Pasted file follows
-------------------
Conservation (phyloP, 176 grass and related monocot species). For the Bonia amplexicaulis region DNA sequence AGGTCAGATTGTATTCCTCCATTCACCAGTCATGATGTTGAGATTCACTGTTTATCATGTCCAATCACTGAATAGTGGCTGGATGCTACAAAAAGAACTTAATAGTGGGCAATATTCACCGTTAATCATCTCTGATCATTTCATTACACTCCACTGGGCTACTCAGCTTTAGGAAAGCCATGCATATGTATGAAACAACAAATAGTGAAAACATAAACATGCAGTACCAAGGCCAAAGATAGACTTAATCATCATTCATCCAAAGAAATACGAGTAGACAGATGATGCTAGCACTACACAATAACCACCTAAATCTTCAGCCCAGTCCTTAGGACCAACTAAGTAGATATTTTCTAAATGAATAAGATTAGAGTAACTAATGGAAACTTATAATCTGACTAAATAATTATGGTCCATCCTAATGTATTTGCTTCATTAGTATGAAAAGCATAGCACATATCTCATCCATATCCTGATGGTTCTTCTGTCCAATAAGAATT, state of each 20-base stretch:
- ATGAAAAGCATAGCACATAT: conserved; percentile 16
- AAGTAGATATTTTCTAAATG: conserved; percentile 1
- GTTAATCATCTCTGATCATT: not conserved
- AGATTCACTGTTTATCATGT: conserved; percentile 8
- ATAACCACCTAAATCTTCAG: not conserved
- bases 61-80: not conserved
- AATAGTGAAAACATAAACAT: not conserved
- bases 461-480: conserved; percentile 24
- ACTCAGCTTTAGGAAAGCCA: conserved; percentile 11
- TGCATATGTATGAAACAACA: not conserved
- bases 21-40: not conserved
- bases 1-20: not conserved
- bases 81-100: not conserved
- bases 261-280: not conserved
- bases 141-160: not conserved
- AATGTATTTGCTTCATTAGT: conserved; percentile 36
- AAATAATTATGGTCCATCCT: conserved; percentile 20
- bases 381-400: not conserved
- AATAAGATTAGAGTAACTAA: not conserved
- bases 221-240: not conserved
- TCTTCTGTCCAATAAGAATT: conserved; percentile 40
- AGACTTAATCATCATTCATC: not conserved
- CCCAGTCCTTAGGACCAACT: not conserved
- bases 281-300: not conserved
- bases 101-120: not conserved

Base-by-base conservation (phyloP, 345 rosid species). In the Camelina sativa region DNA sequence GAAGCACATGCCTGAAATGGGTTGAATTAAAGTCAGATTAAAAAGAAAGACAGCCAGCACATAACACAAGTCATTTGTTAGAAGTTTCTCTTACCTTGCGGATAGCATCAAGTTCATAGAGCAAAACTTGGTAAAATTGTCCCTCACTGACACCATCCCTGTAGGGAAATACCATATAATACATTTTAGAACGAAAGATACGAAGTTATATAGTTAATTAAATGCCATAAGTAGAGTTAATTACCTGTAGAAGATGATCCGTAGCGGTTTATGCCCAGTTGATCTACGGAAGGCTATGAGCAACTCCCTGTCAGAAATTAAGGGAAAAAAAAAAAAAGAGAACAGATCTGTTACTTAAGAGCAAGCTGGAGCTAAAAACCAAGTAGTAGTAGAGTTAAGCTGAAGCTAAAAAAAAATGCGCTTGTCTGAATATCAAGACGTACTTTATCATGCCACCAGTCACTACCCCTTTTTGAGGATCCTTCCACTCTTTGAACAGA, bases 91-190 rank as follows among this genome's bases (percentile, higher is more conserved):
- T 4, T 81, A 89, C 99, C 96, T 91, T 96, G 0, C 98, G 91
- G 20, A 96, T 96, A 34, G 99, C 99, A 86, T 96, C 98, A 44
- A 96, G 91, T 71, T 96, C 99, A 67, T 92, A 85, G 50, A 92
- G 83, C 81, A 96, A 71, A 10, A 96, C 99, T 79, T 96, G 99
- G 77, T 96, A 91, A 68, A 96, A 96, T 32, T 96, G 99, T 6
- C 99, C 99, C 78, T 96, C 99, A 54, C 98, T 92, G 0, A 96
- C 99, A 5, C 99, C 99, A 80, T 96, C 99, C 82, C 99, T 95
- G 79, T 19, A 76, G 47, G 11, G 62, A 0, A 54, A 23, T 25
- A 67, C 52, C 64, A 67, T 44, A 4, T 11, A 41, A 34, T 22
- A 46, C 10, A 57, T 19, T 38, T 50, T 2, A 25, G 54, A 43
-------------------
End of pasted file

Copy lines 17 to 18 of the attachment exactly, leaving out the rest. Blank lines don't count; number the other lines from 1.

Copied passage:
- AATGTATTTGCTTCATTAGT: conserved; percentile 36
- AAATAATTATGGTCCATCCT: conserved; percentile 20